“My mom and I have had season tickets together for four years now,” said Shoop, who also had season tickets for several years prior to 2016. “We usually attend 20 to 25 games together each year. We were really excited to attend the All-Star festivities for the first time.”
It was a special experience for Shoop, who recently took his family to Baltimore to see Camden Yards for the first time. There was one problem, however. The Indians (50-38) — the best team in baseball since June 3 — decided to have their only true dud in the last five weeks. They watched on a hot, muggy night in Baltimore as the Tribe got crushed, 13-0, by the Orioles, who happen to be far and away the worst team in the MLB for the last two seasons.
It’s one thing to see the Indians get blown out and drive home from Cleveland. But the Shoop family was eight-plus hours from home for that drubbing.
With two tickets to the festivities, Shoop and his family got creative. Heather and Cohen were at the Futures Game on Sunday, while Reid took Cameron to the Home Run Derby on Monday.
Needless to say, the last three days certainly canceled out lingering negative feelings from the trip to Baltimore.
“The whole city was excited,” Shoop said. “Walking around downtown, it felt like Opening Day or a postseason game. It was cool to see so many fans of different teams and talk baseball with them.
“The derby was awesome, and it was impressive to see those athletes perform like that,” he added. “Vlad Jr. (Guerrero) was something else. The All-Star game was a once in a lifetime experience — and I was glad I could share it with my mom. She’s the biggest baseball fan I know, and it was great to experience this with her. It’s something we will always remember.”
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From the second he got inside Progressive Field on Tuesday, the emotions were all over the place for Todd Lillo.
A 1991 Willard graduate, Lillo has lived in Norwalk for over 20 years and has a business in town, Todd Lillo Team — Union Home Mortgage Corp., on Whittlesey Avenue.
Lillo lost his father, Gerald, to cancer in April of 1997. He was just 58. But he certainly left a love for sports, particularly baseball, on his son.
“I didn’t go to the 1997 game, but I was down here for the home run derby that year,” Lillo said. “I was at the 1981 All-Star game — my dad took me to that at old Cleveland Stadium.”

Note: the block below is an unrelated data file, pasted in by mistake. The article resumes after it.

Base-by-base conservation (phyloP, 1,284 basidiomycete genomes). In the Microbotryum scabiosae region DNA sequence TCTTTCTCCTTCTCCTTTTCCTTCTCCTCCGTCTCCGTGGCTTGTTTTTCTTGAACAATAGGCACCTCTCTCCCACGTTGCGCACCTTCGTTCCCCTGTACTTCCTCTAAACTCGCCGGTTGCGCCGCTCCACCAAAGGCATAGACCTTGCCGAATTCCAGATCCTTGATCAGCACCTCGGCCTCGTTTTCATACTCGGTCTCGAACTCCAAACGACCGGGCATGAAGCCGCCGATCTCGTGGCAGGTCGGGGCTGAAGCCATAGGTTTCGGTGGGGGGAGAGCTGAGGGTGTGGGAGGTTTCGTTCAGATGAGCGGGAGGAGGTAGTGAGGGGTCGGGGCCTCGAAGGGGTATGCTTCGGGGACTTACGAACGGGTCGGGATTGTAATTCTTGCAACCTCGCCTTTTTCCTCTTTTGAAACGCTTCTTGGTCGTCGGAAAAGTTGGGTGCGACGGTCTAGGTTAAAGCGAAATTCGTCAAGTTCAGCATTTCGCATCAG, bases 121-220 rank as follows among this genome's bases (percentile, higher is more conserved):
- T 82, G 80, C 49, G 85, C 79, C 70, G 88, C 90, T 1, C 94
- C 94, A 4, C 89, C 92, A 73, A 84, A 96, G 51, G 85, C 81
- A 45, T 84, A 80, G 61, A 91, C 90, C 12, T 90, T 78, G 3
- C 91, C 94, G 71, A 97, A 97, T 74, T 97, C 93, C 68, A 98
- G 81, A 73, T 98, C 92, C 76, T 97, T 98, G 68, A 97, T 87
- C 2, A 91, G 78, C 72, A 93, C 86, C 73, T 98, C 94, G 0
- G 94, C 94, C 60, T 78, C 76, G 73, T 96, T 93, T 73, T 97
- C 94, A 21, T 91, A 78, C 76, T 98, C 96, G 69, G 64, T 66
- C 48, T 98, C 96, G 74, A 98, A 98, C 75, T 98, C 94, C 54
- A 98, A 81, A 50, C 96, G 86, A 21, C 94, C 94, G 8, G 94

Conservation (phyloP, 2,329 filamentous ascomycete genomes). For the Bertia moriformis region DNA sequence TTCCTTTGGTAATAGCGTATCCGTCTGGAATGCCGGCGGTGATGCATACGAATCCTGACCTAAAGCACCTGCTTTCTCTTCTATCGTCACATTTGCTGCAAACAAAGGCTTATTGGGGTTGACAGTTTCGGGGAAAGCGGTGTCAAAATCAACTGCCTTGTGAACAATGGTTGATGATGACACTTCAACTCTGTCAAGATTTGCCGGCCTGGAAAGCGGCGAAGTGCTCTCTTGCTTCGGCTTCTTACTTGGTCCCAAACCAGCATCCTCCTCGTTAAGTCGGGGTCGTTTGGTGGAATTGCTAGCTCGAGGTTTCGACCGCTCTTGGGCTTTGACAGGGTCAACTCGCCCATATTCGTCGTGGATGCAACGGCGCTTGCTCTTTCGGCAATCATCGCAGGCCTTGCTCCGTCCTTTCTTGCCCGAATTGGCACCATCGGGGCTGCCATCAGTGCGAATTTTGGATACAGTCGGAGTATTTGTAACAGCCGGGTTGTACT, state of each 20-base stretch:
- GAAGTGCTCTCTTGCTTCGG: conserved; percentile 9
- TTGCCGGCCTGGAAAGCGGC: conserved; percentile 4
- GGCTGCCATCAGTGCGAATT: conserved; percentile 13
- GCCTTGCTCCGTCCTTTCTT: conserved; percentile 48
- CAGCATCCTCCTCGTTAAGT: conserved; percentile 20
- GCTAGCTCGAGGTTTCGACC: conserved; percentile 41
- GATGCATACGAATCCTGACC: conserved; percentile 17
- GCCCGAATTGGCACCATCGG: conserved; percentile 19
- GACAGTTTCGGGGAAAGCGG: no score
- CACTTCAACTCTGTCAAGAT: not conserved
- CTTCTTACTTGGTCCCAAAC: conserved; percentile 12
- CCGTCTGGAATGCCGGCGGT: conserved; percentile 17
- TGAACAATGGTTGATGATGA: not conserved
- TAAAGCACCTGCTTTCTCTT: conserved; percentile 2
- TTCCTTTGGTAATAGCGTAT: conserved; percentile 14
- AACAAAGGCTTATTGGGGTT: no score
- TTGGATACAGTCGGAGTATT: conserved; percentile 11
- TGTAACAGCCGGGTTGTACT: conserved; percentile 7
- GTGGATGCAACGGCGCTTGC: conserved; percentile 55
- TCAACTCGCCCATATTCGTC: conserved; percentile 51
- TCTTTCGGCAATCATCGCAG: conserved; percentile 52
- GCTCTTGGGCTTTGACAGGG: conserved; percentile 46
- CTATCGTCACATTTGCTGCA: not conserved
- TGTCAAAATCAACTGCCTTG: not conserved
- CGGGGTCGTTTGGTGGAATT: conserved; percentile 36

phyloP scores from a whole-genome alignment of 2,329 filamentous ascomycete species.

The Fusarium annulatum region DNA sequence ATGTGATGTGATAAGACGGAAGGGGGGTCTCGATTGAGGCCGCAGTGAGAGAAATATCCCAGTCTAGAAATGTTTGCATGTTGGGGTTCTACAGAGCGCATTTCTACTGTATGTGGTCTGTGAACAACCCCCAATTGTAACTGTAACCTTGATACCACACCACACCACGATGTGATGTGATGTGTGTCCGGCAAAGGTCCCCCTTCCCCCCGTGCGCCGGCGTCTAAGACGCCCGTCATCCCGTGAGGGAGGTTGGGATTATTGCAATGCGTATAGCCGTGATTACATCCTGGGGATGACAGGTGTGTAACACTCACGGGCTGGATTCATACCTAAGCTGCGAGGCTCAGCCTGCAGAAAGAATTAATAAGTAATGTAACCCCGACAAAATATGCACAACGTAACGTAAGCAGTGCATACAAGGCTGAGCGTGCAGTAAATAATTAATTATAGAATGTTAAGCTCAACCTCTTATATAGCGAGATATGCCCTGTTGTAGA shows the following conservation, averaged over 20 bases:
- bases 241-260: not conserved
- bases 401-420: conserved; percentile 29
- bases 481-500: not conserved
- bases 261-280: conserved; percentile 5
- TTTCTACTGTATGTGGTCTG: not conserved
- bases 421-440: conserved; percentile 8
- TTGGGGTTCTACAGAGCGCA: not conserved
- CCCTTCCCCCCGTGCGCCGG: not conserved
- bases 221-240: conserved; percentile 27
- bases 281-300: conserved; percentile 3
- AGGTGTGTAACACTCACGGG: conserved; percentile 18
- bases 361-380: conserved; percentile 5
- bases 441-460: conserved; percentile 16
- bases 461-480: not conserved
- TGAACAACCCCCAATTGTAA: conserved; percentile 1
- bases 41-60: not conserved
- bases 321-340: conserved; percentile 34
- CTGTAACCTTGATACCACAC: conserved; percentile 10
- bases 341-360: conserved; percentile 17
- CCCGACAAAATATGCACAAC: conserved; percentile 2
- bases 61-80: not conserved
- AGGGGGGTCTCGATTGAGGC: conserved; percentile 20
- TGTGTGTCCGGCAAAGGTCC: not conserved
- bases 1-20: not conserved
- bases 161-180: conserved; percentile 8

That game was famous for being played in August as a result of a player’s strike, one day after the Browns and Steelers played a preseason game and tore up the field.
On Tuesday, Lillo had the event hit a little more close to home. He was able to write his dad’s name on the Stand Up to Cancer signs handed out to the fans that were held up during the fifth inning.
“Little bit of emotion today, being back here,” he said. “They are handing out these ‘Stand up to Cancer’ signs, which is what took my dad. So a little bit of emotion here, I’ll be honest.”
When the Cavaliers won the NBA championship on Father’s Day in 2016, Lillo listened to the game on a radio while sitting next to his dad’s grave.
Todd credits his late father for his passion for baseball, which trumps the other two major sports. He was able to take him to an American League Championship Series game in 1995 vs. Seattle.
“He gave off that doom and gloom vibe, because he had seen it before,” Lillo said. “But I could also tell he was happy to be there.”
All of these are reasons that made ‘just an exhibition’ so endearing. I’ve known Todd for almost 15 years, and one of the reasons he is one of my closest friends is because of the Cleveland Indians.
So when he held up the sign for his dad on Tuesday, and thanked him for his love of the sport, I should thank him as well.
It was that kind of experience all weekend and into this week in Cleveland. The city celebrated its rich baseball heritage perfectly. The sellout crowd of 36,747 for Tuesday’s game was awesome.
The game itself played out perfectly, with no spectacles or players doing anything silly or out of the norm. It was played to its purest form in a 4-3 win by the American League.
Just an exhibition? Not hardly.
Tuesday night was a showcase of the ability of sports to connect generations of families.
And it was beautiful to see.